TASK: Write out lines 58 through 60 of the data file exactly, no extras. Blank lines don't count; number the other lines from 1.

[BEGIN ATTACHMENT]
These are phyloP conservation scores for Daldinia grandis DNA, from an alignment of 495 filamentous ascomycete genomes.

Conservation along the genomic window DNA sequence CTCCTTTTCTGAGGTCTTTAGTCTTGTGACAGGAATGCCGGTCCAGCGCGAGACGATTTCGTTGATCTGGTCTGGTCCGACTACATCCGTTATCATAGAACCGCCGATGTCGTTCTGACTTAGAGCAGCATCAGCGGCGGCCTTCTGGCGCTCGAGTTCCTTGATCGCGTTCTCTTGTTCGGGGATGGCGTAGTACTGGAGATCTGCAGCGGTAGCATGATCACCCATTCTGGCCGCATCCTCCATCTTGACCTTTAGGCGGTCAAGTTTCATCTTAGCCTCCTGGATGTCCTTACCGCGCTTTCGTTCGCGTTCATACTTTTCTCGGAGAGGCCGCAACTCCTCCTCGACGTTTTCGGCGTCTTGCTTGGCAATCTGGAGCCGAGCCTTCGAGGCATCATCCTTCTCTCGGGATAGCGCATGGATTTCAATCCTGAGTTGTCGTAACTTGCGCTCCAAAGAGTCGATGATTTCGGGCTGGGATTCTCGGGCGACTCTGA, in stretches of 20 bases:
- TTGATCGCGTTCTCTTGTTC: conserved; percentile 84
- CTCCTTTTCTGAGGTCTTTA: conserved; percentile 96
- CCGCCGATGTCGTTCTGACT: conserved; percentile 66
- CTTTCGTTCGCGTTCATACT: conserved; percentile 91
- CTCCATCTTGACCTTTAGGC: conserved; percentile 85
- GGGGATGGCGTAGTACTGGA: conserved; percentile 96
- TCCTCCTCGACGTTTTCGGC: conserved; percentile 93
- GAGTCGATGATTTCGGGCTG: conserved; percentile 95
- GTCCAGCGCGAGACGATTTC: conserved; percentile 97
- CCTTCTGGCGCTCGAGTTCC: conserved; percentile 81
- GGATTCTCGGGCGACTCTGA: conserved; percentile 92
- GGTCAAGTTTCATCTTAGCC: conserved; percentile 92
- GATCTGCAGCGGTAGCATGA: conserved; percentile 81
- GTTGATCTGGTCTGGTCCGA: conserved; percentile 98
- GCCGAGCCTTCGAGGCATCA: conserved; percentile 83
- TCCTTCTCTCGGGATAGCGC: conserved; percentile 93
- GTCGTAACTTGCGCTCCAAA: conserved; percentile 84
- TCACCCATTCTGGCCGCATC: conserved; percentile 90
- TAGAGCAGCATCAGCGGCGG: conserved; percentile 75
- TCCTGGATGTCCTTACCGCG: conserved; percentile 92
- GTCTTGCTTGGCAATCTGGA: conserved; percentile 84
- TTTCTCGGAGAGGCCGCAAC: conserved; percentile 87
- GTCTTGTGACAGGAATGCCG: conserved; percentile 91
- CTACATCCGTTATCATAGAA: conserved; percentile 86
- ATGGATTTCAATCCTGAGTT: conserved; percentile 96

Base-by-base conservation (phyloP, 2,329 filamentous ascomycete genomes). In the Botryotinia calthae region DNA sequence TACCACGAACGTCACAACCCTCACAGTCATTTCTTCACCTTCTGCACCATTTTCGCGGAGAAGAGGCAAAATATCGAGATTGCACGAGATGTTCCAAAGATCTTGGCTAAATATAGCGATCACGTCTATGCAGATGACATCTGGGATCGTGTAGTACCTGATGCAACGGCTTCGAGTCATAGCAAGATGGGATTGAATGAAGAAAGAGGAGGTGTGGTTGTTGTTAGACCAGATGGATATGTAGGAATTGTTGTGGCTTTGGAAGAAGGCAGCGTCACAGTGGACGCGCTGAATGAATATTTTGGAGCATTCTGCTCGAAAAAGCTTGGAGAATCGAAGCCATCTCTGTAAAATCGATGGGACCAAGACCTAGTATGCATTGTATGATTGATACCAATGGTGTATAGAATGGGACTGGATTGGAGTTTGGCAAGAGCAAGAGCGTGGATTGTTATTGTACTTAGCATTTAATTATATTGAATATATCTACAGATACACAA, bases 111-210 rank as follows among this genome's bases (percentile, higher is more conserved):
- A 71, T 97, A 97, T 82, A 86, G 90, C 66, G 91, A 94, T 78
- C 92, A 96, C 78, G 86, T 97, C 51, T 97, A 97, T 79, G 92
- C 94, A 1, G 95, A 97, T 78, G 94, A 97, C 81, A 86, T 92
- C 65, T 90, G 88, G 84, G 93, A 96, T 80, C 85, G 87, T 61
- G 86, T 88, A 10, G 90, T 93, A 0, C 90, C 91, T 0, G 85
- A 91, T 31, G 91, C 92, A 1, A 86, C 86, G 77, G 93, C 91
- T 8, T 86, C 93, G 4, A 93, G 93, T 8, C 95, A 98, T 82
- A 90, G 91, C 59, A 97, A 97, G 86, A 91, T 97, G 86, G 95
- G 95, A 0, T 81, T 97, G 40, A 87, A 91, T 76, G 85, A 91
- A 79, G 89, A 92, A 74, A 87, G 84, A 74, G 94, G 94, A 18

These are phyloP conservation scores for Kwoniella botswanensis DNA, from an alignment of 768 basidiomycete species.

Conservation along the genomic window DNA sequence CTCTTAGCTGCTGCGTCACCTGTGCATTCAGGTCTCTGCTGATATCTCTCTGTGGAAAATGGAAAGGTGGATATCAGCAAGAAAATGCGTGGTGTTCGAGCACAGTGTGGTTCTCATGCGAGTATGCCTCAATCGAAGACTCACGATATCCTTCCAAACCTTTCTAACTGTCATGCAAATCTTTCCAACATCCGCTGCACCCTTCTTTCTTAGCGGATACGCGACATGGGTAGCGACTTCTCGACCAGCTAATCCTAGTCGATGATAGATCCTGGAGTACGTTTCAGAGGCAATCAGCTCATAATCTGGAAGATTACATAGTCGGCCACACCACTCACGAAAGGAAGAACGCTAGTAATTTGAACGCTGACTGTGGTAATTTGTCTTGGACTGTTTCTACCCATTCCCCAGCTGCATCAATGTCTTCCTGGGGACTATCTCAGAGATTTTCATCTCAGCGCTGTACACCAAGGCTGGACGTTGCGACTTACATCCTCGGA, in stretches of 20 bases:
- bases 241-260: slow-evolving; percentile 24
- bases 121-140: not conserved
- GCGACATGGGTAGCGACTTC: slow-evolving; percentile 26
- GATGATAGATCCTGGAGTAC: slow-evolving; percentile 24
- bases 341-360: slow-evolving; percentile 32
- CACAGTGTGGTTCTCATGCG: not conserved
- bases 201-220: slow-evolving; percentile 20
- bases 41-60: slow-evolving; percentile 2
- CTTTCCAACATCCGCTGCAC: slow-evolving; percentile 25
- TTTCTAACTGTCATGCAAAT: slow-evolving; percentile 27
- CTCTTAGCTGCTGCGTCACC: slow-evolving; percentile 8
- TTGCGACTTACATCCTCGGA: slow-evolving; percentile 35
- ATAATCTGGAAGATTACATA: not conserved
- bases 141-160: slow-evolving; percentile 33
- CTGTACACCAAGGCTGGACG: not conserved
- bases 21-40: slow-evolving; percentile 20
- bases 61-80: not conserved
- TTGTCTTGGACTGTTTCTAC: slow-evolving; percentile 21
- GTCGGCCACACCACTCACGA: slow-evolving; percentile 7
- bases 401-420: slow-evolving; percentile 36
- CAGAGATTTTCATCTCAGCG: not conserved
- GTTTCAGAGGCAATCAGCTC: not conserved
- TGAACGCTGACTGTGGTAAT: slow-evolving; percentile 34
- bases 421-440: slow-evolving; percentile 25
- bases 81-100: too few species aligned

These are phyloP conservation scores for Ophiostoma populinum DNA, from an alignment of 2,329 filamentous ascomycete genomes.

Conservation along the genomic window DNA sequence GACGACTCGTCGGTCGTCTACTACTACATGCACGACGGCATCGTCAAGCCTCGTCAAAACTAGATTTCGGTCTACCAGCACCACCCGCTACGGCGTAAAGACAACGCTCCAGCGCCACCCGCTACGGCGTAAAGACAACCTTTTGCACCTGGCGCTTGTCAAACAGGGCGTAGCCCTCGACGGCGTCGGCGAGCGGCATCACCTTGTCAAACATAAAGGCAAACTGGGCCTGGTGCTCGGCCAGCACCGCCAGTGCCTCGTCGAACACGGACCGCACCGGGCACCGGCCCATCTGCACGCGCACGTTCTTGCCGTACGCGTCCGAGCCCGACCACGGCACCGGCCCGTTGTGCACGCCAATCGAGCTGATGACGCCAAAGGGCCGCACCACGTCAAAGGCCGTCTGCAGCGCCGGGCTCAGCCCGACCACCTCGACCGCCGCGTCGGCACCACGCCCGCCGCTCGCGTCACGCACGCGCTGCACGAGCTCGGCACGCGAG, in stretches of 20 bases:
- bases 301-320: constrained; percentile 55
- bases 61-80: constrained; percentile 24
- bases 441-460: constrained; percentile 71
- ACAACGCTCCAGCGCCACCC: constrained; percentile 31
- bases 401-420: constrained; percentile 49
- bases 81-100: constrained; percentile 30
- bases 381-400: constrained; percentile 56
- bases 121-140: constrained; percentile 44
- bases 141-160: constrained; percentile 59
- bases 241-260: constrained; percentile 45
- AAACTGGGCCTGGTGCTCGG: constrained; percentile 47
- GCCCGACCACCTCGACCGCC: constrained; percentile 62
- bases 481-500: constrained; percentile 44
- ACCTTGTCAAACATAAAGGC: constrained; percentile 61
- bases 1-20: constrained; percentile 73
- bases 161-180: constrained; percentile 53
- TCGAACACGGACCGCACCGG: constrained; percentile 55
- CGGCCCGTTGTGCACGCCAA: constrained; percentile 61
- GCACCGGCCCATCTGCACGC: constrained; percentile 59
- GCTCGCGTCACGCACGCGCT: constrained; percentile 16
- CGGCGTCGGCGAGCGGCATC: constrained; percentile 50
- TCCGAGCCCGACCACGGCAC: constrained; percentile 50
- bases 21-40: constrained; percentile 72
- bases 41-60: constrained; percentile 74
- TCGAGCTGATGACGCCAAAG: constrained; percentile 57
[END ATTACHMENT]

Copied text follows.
- TTGTCTTGGACTGTTTCTAC: slow-evolving; percentile 21
- GTCGGCCACACCACTCACGA: slow-evolving; percentile 7
- bases 401-420: slow-evolving; percentile 36